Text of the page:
IV Sedation Versus Oral Sedation
By Dr. Binkowski
By Dr. Binkowski
Not all sedation dentistry is equal, and consequently not all IV sedation dentistry is either. Many dentists that advertise themselves as “Sedation Dentists” are not providing true sedation, and in many cases are simply using oral sedatives in a way they are not intended to be used. Story City Dental provides true sedation (sleep) dentistry utilizing IV sedation. Currently, we are the only general dentistry practice in the area that offers IV moderate and deep sedation* in office. Both of these services far surpass the level of comfort and safety that can be provided compared to offices that simply use oral sedatives and “laughing gas” for “sleep dentistry”.
Read on to learn about how IV sedation can benefit extremely anxious patients.
Many people harbor fear for the dentist. We have seen countless patients neglect their dental health simply due to previous bad experiences. Usually these anxious patients come into our office when neglect of a simple dental problem has been allowed to grow and now the pain is preventing them from normally functioning on a daily basis.
There’s no reason to let pain grow to these levels of severity, though. There are many different options for anxiety control during an appointment to ensure a good patient experience.
Most dental offices offer two common types of anxiety control:
Nitrous oxide is a vaso-dilator, which widens blood vessels and thereby increases blood flow. When the gas is inhaled, the body begins to relax and patients tend to experience euphoria and analgesia. The dentist administers nitrous oxide gas through a nasal hood. After the mask is placed on the patient, they will eventually start to feel tingling in their fingers and toes and sense relaxation. These sensations will continue throughout the procedure until the gas is removed. Once the procedure is over, the operator usually places the patient on 100% oxygen for five minutes to “flush” the remainder of the gas out of the blood stream. Afterwards, these effects disappear quickly and patients can resume normal activity. Under prolonged used at high concentrations, above 40%, the patient can experience nausea and vomiting. This is the least invasive of all the anxiety control options, is easy to titrate the mild effects, does not require much training and generally does not require any patient monitoring equipment.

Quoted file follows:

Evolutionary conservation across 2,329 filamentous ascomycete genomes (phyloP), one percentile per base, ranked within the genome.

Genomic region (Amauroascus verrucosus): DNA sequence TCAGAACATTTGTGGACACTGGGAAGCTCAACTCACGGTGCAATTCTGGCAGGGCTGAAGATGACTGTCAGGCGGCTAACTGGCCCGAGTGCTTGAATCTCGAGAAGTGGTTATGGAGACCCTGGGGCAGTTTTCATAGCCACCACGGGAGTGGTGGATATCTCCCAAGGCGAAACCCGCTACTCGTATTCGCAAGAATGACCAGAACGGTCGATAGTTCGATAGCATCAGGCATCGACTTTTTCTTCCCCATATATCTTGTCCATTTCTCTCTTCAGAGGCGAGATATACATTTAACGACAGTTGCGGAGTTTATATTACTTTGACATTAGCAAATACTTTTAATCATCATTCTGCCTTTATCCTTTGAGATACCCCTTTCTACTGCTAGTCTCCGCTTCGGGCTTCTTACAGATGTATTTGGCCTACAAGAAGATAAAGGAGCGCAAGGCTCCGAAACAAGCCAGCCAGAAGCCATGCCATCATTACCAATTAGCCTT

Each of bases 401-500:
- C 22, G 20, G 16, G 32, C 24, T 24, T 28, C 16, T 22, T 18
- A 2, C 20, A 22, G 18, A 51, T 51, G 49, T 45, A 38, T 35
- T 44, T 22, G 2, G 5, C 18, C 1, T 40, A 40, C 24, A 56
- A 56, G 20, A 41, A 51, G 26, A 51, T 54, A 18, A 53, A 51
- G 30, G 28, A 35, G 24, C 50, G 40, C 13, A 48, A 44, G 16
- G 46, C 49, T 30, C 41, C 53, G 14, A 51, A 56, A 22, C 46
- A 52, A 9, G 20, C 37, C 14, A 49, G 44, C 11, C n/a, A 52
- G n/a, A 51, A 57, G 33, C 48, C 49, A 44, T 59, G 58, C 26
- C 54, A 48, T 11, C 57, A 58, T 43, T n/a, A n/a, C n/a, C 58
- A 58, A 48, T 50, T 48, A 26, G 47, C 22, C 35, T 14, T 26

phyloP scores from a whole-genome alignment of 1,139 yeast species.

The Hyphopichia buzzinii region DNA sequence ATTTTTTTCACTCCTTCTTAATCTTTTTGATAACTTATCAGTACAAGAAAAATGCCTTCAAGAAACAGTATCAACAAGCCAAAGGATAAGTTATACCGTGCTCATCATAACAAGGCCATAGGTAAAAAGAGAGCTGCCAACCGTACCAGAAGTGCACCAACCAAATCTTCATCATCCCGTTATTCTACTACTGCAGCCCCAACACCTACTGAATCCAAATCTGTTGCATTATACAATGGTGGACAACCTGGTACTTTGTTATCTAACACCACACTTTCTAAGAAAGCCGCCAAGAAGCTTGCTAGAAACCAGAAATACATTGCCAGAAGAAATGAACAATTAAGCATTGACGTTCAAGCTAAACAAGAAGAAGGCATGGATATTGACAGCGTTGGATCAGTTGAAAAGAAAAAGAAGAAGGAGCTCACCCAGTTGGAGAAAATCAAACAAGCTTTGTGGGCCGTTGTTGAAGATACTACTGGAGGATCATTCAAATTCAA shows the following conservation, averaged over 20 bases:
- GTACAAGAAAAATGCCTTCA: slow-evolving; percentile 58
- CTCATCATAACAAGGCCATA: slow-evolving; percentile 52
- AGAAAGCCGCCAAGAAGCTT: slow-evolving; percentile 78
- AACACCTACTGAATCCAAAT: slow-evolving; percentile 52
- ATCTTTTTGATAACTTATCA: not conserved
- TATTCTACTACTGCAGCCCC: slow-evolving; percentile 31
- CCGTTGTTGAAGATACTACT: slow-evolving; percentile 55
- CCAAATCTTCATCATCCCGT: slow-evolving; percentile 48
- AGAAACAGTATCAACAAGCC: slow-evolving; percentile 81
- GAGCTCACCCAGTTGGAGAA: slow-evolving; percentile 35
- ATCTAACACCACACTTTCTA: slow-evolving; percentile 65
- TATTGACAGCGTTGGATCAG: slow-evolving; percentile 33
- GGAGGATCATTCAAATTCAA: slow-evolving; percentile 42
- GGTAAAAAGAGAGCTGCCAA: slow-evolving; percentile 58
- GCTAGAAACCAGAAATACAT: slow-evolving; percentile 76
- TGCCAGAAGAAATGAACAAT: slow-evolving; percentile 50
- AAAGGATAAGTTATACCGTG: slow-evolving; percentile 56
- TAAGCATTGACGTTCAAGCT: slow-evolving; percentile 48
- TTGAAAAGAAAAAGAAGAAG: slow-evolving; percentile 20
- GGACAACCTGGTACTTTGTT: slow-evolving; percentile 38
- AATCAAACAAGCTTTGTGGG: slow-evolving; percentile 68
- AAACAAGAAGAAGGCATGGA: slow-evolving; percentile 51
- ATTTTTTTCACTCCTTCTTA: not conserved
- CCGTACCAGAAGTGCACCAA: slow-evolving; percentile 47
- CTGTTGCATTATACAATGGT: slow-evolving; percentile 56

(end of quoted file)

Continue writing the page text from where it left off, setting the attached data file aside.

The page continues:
Oral sedation involves anti-anxiety medication that a dentist will prescribe and a patient must fill at a pharmacy and bring with them to their appointment. Common drugs prescribed are benzodiazepines such as Halcion (most common), Valium, Zaleplon, Ativan, Xanax and Hydroxyzine. Generally the patient takes the recommended dosage the night before the appointment and a second dose one hour before the appointment (this varies). Unlike nitrous, the patient must be driven to and taken home from the appointment by an escort. Onset time and the effects of the drug vary from patient to patient. These medications help to reduce brain activity related to fear/anxiety, will cause drowsiness, and even cause some short-term memory loss. It is possible to titrate the effects of the drug when combined with nitrous, however, in many states this is considered two treatment agents and thus can require a moderate sedation permit. Oral sedation in many states (including Iowa) does not require advanced (or any) training to administer. If the dose of drugs given is being used to achieve a moderate level of sedation, a moderate sedation permit is required along with all associated monitoring equipment (ECG, w/BP-HR, ETCo2, SaO2). The onset of these drugs are slow as patients consume them and the doctor waits for the effects. The amount that actually reaches your bloodstream also varies due to “first pass metabolism.” Since the drug is taken orally, you can’t adjust the effects of it in real time (titration), making it possible for the operator to overshoot the desired level of anxiety control and roll into moderate or deep sedation. These drugs are reversible; however, with no IV access, the only way to reverse the effects is an intra-muscular injection (how would you like to get stabbed in the leg?). Due to the physiologic variation from person to person, the onset and duration are unpredictable. These drugs also come up short as they provide no pain control. This is what most all office in the local area are using when they advertise ‘sleep dentistry’, but the effectiveness of these drugs at producing a sleep effect couldn’t be farther from the truth.